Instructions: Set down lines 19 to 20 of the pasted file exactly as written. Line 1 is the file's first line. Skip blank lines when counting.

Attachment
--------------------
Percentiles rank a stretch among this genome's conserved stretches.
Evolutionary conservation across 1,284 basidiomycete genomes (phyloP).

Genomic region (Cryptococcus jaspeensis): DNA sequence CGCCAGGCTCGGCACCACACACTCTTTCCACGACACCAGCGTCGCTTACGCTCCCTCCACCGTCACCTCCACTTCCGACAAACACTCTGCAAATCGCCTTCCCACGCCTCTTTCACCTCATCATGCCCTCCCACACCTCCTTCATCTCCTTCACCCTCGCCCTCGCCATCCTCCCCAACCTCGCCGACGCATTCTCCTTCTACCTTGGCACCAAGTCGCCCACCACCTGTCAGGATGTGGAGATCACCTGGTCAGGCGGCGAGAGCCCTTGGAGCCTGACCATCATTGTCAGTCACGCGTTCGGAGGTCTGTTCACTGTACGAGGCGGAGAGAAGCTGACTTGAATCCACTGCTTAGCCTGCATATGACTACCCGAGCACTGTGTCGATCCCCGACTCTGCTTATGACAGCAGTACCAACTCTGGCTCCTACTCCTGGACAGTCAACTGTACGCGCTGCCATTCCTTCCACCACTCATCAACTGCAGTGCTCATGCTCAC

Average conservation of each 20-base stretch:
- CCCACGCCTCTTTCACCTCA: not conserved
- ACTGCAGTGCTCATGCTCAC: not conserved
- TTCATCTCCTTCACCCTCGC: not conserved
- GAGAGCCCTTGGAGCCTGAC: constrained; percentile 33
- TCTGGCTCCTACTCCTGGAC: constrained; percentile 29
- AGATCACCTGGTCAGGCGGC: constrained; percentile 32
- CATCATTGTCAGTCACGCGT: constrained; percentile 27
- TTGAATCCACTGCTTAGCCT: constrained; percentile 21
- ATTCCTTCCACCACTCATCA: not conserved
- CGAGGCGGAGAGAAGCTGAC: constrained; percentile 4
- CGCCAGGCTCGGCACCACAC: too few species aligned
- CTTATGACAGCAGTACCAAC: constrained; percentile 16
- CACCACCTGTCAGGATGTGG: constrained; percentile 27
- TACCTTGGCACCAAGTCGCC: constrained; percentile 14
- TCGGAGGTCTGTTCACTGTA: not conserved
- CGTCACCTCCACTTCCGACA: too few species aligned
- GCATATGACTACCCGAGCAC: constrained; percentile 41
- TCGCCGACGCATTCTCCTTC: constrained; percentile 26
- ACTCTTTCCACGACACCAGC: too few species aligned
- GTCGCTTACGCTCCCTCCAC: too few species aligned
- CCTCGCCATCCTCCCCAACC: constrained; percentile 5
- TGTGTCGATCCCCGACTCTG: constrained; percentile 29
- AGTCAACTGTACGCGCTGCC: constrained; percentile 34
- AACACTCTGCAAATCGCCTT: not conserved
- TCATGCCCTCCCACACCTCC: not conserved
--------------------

- TCGGAGGTCTGTTCACTGTA: not conserved
- CGTCACCTCCACTTCCGACA: too few species aligned